It’s also costing you money. When your employees are hopping between communication channels, they’re not creating value for your business, just locating information they couldn’t previously find. Here’s how much money you lose to system reconciliation per employee per year (based on median salaries for that job title in the U.S. and a 50-week working year):
- Marketing: $6,513 — $8,685 per employee per year ($69,483 salary)
- Sales: $4,963 — $6,617 per employee per year ($52,946 salary)
- Customer support: $2,284 — $3,045 per employee per year ($24,360 salary)
You can expect to spend 9–12% of each marketing, sales, or customer service employee’s salary on activities that will not help your business grow.
That’s why we built Conversations
HubSpot’s mission is to help millions of organizations grow better. That means helping our customers engage and delight their customers by building trust and establishing lasting relationships.
Enabling our customers to have more open conversations with their customers is a great way to do that, but scaling those personal one-to-one engagements can be hard.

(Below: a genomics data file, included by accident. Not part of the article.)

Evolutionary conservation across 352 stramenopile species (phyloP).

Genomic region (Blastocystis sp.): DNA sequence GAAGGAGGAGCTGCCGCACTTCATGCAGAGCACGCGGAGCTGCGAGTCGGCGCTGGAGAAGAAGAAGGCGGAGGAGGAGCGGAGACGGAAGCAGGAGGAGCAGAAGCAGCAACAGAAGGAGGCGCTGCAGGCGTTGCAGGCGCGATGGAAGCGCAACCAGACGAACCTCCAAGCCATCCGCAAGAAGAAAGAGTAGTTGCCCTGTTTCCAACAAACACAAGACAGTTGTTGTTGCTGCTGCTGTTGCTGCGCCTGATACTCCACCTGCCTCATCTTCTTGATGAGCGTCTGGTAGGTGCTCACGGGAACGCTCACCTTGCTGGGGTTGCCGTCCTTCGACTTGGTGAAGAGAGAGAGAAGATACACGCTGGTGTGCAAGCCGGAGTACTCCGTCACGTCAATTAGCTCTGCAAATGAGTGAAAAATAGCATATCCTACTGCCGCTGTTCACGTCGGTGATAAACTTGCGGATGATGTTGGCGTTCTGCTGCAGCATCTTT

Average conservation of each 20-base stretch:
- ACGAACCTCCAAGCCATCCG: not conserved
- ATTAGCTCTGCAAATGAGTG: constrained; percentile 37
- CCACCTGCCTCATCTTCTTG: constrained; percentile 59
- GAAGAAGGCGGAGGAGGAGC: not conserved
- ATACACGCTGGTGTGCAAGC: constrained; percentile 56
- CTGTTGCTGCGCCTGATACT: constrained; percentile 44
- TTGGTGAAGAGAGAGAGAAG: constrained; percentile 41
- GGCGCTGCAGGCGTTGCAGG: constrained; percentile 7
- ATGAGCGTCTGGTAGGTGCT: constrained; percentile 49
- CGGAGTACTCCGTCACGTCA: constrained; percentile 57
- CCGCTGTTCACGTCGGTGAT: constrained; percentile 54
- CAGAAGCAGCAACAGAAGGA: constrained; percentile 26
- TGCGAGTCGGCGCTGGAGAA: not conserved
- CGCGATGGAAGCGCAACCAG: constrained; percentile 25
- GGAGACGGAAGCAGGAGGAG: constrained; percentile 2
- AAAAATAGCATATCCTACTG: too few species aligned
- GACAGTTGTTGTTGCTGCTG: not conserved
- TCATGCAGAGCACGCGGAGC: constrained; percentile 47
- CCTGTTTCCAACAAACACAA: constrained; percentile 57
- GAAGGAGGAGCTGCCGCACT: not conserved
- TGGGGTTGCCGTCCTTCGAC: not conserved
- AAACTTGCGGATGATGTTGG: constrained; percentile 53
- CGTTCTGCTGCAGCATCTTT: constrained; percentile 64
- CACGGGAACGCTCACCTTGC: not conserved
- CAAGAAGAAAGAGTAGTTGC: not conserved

So for the last few months, HubSpot has been building Conversations — a unifying free product designed to align your entire company and its systems around the customer. That’s right — we believe so strongly in this vision of the world that we are offering it to everyone for free.
Conversations is a shared inbox that pulls in all your communication channels so you view, manage, and reply to all prospects and customers without skipping a beat. It’s built to integrate with CRM software, so you’ll be able to pull in a full engagement history alongside your contact’s full profile. Automation empowers you to use the power of live chat on any page of your site, whether it’s for lead capture, sales conversations, or customer support.
Conversations will be your source of truth to tie your marketing systems to your sales conversations to your customer service requests.
Your one source of truth that will put an end to siloed communication channels, reduce work for your team, improve response times, and create more opportunities to turn customers into vocal promoters of your brand.
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Customers Want Live Chat — Just Not the Way You’re Doing It was originally published in ThinkGrowth.org on Medium, where people are continuing the conversation by highlighting and responding to this story.
Original article published here